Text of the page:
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Last Updated : Aug 03, 2018 02:09 PM IST | Source:

Adultery law is an archaic provision, says SC; indicates it may go

Even though the provision punishes an adulterous man with a term up to five years specifying that the woman cannot be booked even as an abettor.

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The Supreme Court on Wednesday observed that Section 497 of the Indian Penal Code (IPC) that criminalises adultery is an “archaic provision”. According to the 158-year-old provision, a married man can be punished for having sex with a married woman without the consent or connivance of her husband.

A five-judge bench of the Supreme Court, headed by Chief Justice of India (CJI) Dipak Misra and comprising Justices Indu Malhotra, RF Nariman, AM Khanwilkar and DY Chandrachud, is hearing the matter on the constitutionality of adultery laws in India.

The bench observed that even though the provision punishes an adulterous man with a term up to five years specifying that the woman cannot be booked even as an abettor, it is more discriminatory towards the woman.


Justice Nariman said, “Requirement of the husband’s consent or connivance makes it appear as if the woman is a chattel or property of the husband." Terming the provision “manifestly arbitrary”, he said treating women as chattels of their husbands is violative of their Right to Life under Article 21 of the Indian Constitution.

CJI Dipak Misra said Section 497 is an archaic provision which might appear to be pro-women by protecting them from prosecution but is actually against them because it treats them as their husband’s chattel. “Where did they get this concept of consent of a husband for a woman to have intercourse with another married man?" he asked.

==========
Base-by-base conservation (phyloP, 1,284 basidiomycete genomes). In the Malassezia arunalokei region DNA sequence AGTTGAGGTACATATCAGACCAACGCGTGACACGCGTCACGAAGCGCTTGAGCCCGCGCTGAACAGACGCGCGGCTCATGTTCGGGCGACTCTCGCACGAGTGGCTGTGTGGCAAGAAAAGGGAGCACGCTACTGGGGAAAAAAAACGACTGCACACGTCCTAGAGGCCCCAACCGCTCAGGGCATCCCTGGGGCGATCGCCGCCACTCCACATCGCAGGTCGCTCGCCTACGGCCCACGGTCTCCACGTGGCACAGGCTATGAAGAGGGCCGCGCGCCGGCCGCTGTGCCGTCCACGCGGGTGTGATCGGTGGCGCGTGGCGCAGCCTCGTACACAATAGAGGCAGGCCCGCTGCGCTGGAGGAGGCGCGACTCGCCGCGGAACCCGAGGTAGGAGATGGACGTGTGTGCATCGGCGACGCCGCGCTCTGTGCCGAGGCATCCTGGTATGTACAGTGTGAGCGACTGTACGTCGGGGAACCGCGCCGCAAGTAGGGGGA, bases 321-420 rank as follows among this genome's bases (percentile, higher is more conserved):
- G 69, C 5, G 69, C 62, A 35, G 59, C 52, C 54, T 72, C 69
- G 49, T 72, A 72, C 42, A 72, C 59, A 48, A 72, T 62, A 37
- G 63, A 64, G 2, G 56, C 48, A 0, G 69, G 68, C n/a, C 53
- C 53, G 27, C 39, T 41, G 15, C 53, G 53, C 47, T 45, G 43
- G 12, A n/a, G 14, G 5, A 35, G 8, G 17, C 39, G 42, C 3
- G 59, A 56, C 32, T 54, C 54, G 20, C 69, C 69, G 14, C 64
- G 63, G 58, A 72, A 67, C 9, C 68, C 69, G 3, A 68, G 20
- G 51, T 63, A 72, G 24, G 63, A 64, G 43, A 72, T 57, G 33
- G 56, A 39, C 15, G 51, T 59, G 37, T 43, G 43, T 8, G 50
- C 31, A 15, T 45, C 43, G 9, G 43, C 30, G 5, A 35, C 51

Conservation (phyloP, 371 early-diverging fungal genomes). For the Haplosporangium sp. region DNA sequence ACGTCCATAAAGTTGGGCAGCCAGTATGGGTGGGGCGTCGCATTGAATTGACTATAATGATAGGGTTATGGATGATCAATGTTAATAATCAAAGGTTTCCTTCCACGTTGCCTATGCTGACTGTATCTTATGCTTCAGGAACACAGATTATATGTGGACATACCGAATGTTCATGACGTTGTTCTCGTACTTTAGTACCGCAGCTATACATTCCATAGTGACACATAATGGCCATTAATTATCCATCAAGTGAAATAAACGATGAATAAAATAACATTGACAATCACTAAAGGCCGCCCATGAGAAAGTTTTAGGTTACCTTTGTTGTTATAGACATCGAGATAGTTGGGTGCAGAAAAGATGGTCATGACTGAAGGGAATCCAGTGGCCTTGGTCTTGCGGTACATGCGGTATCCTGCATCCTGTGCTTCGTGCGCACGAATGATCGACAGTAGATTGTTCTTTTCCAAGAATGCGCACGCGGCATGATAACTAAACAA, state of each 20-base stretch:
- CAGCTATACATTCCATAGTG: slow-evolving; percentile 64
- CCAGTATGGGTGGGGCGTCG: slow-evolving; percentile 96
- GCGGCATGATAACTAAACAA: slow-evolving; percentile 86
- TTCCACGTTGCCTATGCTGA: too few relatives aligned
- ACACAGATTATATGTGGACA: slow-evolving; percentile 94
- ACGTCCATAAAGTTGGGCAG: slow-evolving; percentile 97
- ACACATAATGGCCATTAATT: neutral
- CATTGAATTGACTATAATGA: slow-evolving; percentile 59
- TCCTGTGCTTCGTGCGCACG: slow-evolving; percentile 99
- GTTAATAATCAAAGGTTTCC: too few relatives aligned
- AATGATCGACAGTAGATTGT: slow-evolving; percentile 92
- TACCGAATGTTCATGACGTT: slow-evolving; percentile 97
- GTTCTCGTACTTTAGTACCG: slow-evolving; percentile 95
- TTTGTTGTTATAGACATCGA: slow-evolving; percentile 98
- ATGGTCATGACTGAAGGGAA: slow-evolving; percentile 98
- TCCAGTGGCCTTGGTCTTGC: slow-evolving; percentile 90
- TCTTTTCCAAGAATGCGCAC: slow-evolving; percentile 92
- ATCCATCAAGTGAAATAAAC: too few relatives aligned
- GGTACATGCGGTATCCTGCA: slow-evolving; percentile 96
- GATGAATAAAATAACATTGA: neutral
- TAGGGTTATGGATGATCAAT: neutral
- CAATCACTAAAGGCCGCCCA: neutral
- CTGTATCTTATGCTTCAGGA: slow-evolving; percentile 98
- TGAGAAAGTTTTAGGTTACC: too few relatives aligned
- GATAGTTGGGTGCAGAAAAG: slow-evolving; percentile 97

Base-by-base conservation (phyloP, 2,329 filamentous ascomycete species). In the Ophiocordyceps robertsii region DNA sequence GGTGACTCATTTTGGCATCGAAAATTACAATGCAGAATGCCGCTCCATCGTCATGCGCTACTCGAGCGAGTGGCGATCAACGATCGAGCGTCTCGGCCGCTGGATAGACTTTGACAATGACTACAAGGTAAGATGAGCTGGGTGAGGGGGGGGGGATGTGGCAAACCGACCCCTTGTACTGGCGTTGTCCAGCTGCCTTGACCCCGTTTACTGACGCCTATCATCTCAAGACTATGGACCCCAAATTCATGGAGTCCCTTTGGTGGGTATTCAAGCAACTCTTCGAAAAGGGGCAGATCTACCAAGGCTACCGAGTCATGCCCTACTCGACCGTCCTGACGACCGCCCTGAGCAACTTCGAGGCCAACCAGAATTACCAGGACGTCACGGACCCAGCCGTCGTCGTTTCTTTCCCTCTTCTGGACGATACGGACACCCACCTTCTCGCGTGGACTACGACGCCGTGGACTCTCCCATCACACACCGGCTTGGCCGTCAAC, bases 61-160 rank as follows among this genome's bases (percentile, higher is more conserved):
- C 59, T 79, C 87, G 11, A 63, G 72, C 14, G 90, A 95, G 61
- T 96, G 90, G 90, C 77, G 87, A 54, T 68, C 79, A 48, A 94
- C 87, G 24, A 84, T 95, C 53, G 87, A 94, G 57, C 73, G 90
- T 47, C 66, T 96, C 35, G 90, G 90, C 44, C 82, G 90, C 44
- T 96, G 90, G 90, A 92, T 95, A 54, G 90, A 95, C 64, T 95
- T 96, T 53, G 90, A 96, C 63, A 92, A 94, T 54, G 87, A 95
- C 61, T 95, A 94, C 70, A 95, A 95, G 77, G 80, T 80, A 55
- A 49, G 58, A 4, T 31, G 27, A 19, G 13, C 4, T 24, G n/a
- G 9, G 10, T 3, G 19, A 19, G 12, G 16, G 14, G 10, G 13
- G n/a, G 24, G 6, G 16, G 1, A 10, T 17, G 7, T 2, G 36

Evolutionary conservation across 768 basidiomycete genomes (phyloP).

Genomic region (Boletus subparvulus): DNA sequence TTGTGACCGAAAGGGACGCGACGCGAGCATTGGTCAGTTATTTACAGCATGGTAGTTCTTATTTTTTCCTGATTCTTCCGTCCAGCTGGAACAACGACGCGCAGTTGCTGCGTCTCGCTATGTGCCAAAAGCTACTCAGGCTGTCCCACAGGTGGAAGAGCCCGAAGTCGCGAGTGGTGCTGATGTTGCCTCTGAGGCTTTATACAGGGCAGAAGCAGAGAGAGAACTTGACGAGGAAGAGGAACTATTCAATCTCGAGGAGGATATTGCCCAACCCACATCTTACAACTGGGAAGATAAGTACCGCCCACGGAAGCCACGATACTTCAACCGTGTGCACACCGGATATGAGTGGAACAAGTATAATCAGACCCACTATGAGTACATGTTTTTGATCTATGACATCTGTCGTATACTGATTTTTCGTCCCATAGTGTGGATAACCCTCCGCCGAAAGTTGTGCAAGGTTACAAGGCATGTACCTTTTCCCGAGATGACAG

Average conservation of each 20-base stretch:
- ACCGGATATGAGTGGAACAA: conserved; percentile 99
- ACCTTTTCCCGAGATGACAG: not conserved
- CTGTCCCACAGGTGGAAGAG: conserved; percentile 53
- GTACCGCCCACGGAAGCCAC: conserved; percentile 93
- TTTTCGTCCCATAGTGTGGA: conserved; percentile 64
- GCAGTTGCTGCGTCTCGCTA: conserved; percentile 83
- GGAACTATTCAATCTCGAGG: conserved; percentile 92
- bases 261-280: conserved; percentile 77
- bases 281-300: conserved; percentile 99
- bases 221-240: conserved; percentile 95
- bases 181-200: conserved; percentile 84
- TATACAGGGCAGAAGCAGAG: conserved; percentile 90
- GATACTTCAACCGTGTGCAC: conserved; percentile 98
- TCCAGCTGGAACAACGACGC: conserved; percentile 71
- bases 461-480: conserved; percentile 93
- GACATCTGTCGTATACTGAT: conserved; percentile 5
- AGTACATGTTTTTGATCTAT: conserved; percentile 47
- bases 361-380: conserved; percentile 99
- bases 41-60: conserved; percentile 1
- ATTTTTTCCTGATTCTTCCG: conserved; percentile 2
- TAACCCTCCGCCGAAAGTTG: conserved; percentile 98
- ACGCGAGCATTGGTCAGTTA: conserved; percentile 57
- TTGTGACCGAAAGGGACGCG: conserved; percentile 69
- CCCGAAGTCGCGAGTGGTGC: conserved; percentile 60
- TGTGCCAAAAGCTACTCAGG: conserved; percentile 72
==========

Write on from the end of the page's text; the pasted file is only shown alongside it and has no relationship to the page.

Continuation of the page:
Countering the argument earlier presented by the Centre that decriminalizing adultery will impact the sanctity of the institution of marriage, the counsel appearing for the petitioners said Section 497 was never of much help in this regard. They stated that the provision does not punish a married man for having sex with an unmarried woman, a widow or a transgender.

The bench observed that striking down Section 497 will not imply that the Supreme Court gave licence to married men and women to engage in licentious behaviour out of wedlock. It asserted that adultery will still remain a gender neutral ground for divorce, and a restriction on the sexual freedom of married couples.

Justice Nariman remarked how Lord Macaulay, on whose work the IPC was framed in 1860, was himself opposed to criminalization of adultery, Live Law has reported.

Most countries have decriminalized adultery, including Sri Lanka, Bhutan and China; however, adultery is still a crime in Iran, Afghanistan and Brunei.

The Centre is scheduled to present its arguments before the Supreme Court on August 7.

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First Published on Aug 3, 2018 02:09 pm
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